The Trinity Doesn’t Dance
There are lots of blog posts and articles and books which paint a touching picture of the Trinity dancing; Father, Son and Spirit weaving together in the eternal music of heaven. It’s a image of beauty and harmony and sometimes, the author will extend the picture by saying that we humans, or even the whole of creation, is drawn into the divine dance. The basis of this idea is in an old Greek word that the Church Fathers used to describe the Trinity – perichoresis – from which we get our word choreography.
It’s a beautiful image, isn’t it?
Except that it’s a complete modern fabrication!
Though perichoresis may sound a bit like choreography, there is no relationship between the two words at all. Choreography is derived from another Greek word, choreuo, which (strangely enough) means ‘to dance’. Perichoresis is derived from two different words, and essentially means ‘indwelling’.
So why does this matter? Why am I getting all heated about an obscure bit of Greek etymology? Don’t I have better things to do on a Monday morning?
Why, if people find the image of a dancing Trinity helpful, should I allow a bit of linguistic sophistry to get in the way?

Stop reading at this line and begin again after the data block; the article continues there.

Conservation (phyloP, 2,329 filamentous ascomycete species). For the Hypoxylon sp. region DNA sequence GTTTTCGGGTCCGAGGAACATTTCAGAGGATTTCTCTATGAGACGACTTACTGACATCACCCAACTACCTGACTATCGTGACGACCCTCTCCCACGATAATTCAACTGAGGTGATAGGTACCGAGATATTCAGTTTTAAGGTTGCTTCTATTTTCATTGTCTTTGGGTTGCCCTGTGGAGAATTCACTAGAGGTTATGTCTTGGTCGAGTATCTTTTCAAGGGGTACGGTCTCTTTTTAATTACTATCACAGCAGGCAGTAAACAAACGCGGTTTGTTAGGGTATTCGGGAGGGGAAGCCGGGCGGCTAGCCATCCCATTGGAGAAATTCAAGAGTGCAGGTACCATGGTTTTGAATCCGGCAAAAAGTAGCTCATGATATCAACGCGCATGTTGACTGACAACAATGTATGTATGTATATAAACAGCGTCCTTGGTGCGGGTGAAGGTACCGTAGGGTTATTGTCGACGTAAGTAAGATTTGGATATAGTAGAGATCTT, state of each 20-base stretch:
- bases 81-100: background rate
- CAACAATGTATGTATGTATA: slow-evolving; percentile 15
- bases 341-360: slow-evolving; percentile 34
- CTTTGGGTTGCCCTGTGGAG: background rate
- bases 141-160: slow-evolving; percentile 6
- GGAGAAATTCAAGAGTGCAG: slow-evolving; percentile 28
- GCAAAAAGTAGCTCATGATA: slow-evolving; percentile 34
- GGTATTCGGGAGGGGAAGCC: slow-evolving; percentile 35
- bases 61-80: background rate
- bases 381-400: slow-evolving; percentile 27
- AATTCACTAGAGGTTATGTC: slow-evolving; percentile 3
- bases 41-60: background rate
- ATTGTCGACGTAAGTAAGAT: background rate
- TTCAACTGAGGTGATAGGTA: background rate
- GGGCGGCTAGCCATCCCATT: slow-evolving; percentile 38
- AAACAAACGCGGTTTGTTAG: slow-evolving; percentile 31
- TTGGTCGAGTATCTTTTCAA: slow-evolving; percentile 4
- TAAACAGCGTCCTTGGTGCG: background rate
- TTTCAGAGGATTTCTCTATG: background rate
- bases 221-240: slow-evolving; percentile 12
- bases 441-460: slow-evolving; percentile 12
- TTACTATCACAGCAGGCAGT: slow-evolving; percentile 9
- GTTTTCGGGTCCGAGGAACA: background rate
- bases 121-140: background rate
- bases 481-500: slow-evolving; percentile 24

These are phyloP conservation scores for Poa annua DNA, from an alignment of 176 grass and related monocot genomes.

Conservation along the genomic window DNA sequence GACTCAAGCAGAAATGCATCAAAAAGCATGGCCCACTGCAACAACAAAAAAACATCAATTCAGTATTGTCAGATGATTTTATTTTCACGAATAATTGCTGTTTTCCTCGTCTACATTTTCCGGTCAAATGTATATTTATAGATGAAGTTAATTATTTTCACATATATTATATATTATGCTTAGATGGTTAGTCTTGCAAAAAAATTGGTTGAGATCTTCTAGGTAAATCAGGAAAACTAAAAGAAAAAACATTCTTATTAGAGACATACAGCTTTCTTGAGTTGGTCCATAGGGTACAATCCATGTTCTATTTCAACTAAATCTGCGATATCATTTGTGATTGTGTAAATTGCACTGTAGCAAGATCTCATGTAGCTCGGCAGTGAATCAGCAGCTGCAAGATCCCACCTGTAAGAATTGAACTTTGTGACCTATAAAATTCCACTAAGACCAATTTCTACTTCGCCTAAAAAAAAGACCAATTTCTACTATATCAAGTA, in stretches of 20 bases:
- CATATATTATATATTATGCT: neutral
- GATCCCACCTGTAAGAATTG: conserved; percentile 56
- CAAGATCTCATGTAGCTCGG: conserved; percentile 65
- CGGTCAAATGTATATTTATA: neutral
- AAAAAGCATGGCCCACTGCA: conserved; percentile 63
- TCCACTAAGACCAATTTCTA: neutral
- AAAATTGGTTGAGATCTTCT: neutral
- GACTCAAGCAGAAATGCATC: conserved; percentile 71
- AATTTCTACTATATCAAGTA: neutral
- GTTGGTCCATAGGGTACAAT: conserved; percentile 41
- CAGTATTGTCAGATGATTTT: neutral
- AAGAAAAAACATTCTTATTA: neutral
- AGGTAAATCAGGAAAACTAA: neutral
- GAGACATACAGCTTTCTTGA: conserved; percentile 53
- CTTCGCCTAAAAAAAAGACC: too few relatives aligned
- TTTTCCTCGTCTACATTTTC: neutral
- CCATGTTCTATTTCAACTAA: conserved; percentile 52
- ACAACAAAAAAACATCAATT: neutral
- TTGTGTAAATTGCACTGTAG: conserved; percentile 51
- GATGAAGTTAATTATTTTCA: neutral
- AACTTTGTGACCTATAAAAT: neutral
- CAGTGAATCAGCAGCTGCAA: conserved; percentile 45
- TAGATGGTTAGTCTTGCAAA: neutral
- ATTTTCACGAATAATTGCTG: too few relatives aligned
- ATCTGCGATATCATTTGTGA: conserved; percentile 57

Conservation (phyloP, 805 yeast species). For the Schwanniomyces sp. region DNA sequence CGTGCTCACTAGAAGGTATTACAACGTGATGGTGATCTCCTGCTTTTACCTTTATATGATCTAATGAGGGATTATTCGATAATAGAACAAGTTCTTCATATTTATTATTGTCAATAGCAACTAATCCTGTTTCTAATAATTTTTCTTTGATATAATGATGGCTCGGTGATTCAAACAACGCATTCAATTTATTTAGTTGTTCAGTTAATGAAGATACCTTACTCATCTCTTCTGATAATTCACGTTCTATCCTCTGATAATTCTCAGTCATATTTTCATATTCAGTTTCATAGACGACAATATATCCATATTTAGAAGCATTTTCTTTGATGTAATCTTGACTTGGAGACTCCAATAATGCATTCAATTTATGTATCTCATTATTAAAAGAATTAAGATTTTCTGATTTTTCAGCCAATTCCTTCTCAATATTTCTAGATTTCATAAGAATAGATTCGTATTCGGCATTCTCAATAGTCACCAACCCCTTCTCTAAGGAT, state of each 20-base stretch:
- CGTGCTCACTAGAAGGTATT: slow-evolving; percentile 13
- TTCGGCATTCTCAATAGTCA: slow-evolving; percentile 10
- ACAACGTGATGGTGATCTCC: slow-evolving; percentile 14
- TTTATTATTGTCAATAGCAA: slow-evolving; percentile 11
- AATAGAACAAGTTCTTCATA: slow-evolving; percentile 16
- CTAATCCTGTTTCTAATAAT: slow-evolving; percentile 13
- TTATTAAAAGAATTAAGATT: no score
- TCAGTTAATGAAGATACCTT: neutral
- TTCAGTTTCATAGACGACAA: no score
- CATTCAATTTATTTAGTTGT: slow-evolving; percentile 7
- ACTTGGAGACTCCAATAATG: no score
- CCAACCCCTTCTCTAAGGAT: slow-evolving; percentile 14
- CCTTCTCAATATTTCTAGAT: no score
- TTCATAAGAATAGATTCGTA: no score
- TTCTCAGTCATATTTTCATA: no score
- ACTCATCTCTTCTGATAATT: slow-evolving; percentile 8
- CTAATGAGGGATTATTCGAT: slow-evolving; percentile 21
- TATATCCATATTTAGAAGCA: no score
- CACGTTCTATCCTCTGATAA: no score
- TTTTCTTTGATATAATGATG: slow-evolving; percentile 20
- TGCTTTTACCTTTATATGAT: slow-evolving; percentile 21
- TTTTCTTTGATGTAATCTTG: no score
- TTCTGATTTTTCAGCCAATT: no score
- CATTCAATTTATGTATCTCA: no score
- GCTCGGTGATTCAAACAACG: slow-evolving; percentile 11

There are three things here. Firstly, Christianity is a revealed religion. We are simply not free to go around making up our own images and ideas about God, just because we find them helpful. There is nothing in Scripture that suggests God dances. What we have done is taken a Greek word that aims to capture the complexities of the Triune relationships revealed in Scripture, imagined that it actually means something that it doesn’t, added a large slice of post-modern wish-fulfilment and ended up with an image of God which appeals to us. I’m not saying that this is heretical, but it is certainly the way that heresies are developed.
Secondly, if a writer says that perichoresis means dancing they are showing that they can’t even be bothered to check a Greek word in a dictionary, or even on wikipedia. Why would you trust someone like that for your theology of the Trinity?
Finally, when Christian writers say things that fly in the face of fact, we are in all sorts of trouble. In a world where politicians and advertisers spin and lie, the church needs to be a place that people can turn to for truth and accuracy. If we can’t even speak accurately about the God we believe in, can we be trusted on other issues?
This rant has been inspired by this review of Richard Rohr’s new book, the Divine Dance.
Edit: a number of people on Facebook seem to be getting annoyed because I am criticising Richard Rohr. I’m not. The writer of the Gospel Coalition blog criticises him and if you have issues with what he writes, please take it up with him and not with me. I’ve been meaning to blog on this subject for ages but it was only when I read this review (which I came across because of an interest in Trinitarian theology) that I was inspired enough to actually write something. The point of this post is a geeky one about the misuse of language.